Augmented Reality (AR) Archives Bring Historical Artifacts to Life
A new application makes it possible for students to explore delicate historical artifacts without ever laying a finger on them.
The Augmented Archives project, started through a partnership between the Washington College Archives and Washington College’s Academic Technology Department, brings artifacts to life “using augmented reality technology to make rare documents, fragile artifacts and curator commentary videos accessible to exhibit visitors.”
“I see this as a great way for us to change the way we are engaging with our artifacts” says Heather Calloway, archivist and special collections librarian at Washington College in a video on the project. “We could take something out and digitize it in various ways.”
Recognized by Campus Technology as some of the leading education futurist tools of 2018, the Augmented Archives could have a significant impact on how students interact with research materials as they produce papers and projects.
Augmented Reality Designed by Students for Students
Augmented Archives began as a student initiative, designed to address a concern for the Washington College Archives: “In an increasingly technological world, how do we leverage emerging technologies to connect viewers with the historic objects in our collections?”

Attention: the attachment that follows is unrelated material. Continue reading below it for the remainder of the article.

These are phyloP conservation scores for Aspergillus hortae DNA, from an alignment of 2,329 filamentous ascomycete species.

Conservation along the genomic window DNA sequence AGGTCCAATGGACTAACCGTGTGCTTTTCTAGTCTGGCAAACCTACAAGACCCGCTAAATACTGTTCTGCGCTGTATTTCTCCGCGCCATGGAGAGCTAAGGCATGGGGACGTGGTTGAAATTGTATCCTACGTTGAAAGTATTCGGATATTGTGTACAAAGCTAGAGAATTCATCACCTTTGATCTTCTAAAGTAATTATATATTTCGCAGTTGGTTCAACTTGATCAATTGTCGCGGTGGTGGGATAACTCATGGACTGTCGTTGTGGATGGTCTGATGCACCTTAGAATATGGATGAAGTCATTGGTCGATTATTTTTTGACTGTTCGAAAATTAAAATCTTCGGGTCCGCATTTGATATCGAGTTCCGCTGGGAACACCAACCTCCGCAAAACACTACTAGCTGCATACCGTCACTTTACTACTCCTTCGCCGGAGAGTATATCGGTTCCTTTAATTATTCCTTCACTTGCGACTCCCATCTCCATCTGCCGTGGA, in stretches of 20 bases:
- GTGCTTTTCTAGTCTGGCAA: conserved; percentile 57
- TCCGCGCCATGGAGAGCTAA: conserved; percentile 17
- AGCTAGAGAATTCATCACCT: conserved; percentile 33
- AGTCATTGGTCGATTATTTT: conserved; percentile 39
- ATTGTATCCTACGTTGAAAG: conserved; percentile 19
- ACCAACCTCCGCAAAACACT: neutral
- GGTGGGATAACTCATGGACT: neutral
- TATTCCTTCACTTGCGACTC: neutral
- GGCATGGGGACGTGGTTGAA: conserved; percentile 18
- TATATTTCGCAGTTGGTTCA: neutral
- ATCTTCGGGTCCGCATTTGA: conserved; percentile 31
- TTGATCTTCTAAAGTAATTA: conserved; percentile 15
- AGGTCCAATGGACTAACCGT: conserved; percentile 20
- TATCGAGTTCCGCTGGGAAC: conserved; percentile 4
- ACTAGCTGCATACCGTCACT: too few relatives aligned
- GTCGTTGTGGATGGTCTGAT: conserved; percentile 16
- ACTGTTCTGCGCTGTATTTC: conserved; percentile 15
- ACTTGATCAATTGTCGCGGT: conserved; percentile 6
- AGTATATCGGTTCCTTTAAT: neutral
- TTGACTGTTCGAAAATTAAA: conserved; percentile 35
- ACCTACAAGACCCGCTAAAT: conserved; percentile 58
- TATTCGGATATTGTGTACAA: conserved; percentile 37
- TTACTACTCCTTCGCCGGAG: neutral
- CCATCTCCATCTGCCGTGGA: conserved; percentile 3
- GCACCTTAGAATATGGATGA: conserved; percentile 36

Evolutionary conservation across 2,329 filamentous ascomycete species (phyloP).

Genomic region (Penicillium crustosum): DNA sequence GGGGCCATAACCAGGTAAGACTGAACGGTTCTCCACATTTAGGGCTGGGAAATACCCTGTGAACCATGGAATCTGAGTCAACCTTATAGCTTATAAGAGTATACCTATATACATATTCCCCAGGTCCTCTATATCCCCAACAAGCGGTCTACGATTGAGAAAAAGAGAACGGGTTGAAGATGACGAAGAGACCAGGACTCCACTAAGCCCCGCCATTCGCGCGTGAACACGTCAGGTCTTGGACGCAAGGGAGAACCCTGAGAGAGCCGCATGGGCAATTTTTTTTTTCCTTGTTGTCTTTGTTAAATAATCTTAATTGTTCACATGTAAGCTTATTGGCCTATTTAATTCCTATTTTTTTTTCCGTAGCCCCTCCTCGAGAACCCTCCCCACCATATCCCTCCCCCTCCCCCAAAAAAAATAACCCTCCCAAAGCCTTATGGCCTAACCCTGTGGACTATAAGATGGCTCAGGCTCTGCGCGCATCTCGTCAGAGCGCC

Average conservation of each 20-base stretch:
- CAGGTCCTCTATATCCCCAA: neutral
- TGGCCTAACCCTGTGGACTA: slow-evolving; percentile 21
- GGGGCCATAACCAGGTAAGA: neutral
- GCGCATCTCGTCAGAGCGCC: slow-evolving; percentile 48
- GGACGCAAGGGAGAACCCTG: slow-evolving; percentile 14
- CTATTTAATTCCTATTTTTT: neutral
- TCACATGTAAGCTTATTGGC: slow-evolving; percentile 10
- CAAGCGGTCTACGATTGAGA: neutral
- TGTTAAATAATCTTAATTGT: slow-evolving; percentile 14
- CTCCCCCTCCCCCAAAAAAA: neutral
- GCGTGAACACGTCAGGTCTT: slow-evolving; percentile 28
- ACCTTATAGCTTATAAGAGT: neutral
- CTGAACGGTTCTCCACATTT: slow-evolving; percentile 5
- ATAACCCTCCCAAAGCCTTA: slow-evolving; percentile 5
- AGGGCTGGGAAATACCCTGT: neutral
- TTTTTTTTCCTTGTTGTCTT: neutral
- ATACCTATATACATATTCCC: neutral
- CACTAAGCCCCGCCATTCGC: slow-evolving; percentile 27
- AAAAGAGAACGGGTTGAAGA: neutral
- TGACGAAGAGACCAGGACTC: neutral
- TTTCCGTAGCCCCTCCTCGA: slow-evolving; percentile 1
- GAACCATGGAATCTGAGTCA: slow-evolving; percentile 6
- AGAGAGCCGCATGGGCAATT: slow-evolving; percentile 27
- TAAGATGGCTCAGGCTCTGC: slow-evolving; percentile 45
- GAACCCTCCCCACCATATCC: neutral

With school funding, students used HP’s Aurasma AR software — recently renamed HP Reveal — to create the AR content attached to each recorded piece from the library’s archive.
Students and Washington College librarians teamed up to scan a list of items from the university’s archives. Once the pieces were photographed and filed, students and faculty created videos, photos, 3D scenes and web pages that display on a device when a “trigger image” is recognized on the screen.
Students were able to create and attach the content to the trigger images using Apple smartphones and iPads, as well as Android smartphones and tablets, through the free HP Reveal app.
Both the students working on the project and university archive faculty are excited to give users the chance to become experts on a piece of history using this new technology.
“Augmented reality creates the possibility of a curated experience, where you as the nonspecialist get to see things and understand things that only an expert would,” says Courtney Rydel, an associate professor of English at the school.
This technology broadens the accessibility of these historical artifacts, allowing more students to experience what the archives have to offer.
“The technology allows you to turn the page of a book that’s hidden behind a thick piece of glass,” says Sarah Graff, the student lead on the project and the former head archives assistant. “Having augmented reality can really open the eyes of people who may not be able to go to the National Archives or the archives here at school, and still be able to see these amazing works.”
While the program continues to add pieces to the virtual archives, students and faculty are looking toward their next project: PocketMuseum, a fully virtual exhibit that comprises the entire archives collection, complete with virtual display cases.